I showed up to the first PTQ of this Standard season with a secret weapon. Designed by Brad Nelson and tuned by myself through Magic Online testing, Act 2 caught the format off-guard and I was able to go 11–0–1 on the day and win myself a trip to Dublin. The deck can be incredibly aggressive when it needs to be and its matchup against the midrange decks, especially Junk Rites, are nothing short of amazing.

The newer versions tip their hat to the success of Sphinx's Revelation decks with some copies of main deck Sorin, Lord of Innistrad. Skirsdag High Priest is incredibly strong against Junk Rites and very reasonable against Red decks and Geist of Saint Traft strategies. However, the recent success of control decks makes the card less than stellar. This deck is strongest against Junk Rites and Naya/Selesnya midrange strategies, it performs very well against the most aggressive decks, but it can often stumble for a turn or get outpaced by good Burning-Tree Emissary draws. The deck is weakest against Sphinx's Revelation strategies, but they are certainly winnable.

qbob2's Gruul Aggro
Standard – 4–0, Magic Online Daily #5423851

Gruul aggro has cemented itself as the aggressive deck of choice in the new Standard format. This deck hits the board very fast and powers its way through the enemy's defenses with Firefist Striker, Hellrider, Ghor-Clan Rampager, and a good burn suite. Decks like this are terrifying to play against. Sin Collector's printing has dramatically decreased the number of Centaur Healers in people's decks, which made this deck a lot better.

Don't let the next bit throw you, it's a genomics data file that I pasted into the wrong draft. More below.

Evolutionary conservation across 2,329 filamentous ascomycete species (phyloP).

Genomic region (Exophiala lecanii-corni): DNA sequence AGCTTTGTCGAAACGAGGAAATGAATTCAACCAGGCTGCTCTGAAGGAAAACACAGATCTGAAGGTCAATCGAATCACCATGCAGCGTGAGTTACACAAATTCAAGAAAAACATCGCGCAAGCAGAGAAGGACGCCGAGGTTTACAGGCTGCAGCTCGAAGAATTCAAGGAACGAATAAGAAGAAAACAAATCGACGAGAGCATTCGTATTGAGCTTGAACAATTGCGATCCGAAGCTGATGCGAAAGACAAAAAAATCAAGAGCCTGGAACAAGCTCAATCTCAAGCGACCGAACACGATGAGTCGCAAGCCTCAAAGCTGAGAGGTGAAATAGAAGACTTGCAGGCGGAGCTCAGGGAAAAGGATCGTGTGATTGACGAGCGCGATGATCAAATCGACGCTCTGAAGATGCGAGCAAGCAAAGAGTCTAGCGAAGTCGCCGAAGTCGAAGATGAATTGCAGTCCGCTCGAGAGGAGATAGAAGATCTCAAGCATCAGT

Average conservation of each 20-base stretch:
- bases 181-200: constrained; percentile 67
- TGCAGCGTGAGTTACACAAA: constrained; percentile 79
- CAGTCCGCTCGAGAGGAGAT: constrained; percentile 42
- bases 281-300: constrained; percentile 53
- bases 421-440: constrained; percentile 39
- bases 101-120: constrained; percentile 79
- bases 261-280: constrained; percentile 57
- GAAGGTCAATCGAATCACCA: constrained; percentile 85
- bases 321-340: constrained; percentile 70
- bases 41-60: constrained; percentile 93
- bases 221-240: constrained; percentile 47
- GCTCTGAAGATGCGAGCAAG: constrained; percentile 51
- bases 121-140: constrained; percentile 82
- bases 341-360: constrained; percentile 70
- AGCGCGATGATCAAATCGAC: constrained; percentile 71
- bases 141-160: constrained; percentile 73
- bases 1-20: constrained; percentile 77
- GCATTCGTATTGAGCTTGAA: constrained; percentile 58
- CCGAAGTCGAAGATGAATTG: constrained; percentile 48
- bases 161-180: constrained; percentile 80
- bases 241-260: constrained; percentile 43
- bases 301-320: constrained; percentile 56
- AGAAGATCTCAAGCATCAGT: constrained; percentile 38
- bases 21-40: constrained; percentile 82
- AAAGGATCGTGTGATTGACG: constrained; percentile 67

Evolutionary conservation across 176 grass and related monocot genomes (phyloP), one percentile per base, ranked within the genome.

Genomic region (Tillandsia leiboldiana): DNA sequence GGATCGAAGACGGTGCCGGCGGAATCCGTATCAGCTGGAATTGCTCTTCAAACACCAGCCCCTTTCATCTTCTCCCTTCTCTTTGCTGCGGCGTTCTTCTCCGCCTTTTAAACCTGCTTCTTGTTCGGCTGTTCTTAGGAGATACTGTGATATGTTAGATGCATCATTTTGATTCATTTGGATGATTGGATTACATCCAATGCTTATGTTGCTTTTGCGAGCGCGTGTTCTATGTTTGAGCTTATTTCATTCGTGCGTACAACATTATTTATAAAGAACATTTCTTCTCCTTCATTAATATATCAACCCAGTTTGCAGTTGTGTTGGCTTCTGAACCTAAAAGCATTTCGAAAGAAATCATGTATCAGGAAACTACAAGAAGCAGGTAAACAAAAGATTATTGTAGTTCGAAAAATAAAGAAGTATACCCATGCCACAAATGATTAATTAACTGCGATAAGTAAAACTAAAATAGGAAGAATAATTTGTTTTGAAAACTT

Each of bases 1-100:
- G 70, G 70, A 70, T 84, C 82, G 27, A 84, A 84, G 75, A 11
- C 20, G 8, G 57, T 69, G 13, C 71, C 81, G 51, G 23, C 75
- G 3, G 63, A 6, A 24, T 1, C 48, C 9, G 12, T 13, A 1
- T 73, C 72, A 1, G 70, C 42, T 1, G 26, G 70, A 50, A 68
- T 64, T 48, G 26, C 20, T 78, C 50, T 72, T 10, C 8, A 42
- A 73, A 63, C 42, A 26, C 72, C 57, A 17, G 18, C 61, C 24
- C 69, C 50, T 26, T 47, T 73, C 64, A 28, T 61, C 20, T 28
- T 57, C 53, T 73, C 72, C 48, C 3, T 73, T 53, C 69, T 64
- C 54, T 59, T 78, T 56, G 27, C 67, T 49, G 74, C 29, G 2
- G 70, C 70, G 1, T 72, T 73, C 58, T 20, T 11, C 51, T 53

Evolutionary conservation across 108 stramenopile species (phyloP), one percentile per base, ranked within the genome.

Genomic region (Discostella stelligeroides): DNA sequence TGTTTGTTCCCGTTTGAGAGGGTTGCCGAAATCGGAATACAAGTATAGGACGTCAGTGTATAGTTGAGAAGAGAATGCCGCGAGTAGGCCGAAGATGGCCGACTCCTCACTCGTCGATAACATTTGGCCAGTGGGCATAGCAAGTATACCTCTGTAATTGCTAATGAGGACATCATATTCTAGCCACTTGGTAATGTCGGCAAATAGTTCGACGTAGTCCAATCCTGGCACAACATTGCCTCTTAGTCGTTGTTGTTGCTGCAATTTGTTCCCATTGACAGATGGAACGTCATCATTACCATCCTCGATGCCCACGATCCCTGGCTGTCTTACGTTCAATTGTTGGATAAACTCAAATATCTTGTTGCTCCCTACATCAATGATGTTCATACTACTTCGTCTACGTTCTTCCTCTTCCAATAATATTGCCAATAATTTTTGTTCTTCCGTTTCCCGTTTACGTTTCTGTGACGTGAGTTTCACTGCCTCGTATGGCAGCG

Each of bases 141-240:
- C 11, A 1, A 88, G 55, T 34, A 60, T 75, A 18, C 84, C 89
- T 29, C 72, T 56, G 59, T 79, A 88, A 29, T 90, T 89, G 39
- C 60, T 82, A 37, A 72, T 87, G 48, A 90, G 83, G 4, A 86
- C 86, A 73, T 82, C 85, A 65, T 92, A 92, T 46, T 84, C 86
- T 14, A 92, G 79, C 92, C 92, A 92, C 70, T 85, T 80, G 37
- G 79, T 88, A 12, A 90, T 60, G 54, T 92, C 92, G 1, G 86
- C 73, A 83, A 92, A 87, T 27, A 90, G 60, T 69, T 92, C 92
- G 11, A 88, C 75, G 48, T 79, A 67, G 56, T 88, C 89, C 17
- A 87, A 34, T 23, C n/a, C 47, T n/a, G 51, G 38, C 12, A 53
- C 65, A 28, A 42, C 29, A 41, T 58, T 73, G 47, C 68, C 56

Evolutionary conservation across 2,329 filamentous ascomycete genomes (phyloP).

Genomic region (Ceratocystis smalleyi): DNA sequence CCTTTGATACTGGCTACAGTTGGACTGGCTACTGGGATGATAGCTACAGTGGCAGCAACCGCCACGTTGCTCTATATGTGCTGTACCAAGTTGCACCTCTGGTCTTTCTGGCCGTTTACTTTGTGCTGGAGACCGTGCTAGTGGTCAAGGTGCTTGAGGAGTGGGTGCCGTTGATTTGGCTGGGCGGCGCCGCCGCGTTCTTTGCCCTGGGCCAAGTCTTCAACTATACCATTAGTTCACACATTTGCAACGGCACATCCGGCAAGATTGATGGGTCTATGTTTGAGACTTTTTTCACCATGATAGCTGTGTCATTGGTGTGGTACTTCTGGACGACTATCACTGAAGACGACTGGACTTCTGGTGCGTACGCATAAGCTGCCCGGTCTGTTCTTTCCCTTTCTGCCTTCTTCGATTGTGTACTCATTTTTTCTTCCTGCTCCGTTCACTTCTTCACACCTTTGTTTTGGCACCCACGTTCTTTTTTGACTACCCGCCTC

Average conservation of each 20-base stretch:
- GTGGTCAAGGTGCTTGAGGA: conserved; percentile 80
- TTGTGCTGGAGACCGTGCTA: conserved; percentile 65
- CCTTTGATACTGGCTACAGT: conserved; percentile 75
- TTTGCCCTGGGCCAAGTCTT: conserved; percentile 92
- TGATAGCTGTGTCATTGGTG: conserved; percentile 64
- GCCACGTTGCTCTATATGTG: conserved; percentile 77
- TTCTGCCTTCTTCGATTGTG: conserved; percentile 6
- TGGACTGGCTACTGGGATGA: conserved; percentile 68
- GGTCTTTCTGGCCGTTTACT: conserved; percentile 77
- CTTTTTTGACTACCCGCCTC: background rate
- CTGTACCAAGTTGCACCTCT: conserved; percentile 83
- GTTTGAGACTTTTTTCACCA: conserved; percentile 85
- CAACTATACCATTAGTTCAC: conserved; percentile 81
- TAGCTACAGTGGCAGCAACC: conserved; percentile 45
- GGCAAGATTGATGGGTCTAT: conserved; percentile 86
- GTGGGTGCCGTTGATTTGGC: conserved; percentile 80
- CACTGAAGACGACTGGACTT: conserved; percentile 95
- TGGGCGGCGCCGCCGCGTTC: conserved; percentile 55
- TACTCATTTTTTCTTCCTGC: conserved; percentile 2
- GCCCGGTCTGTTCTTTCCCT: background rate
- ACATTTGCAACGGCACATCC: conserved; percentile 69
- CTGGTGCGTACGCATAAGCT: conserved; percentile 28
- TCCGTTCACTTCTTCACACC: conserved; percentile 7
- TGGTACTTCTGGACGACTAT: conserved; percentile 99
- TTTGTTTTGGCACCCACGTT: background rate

This deck is strongest against control decks (which now only play two copies of Supreme Verdict in most cases) that can be run over by its early aggression. The deck gets big pretty fast and can run over most midrange and aggressive decks before they have a chance to stabilize; the deck is weakest against Jund, which plays a lot of spot removal to easily maintain its life total before chaining Thragtusks.

Naya Humans is still the most explosive competitive aggro deck. This deck seems like it could be in a good spot as the control decks move away from cheap spot removal as the format slows down. The deck preys upon big hands by getting on the table and winning before a game can be stabilized. The deck is strong against Bant Control, Geist decks, and most current versions of Junk Rites, but it can struggle with Boros Reckoner decks.

I chose this Jund list over some 4–0 lists because it looks like the perfect version to test against if you're looking for maximum resistance. The list is weaker against Junk Rites, but it punishes creatures hard in the first game and its post-board control plan is very strong. The deck is strong against Act 2 and aggressive decks, reasonable against most control decks, and weakest to Junk Rites in most cases. Jund is malleable enough that some versions will shore up weaknesses by sacrificing dominance in other matchups.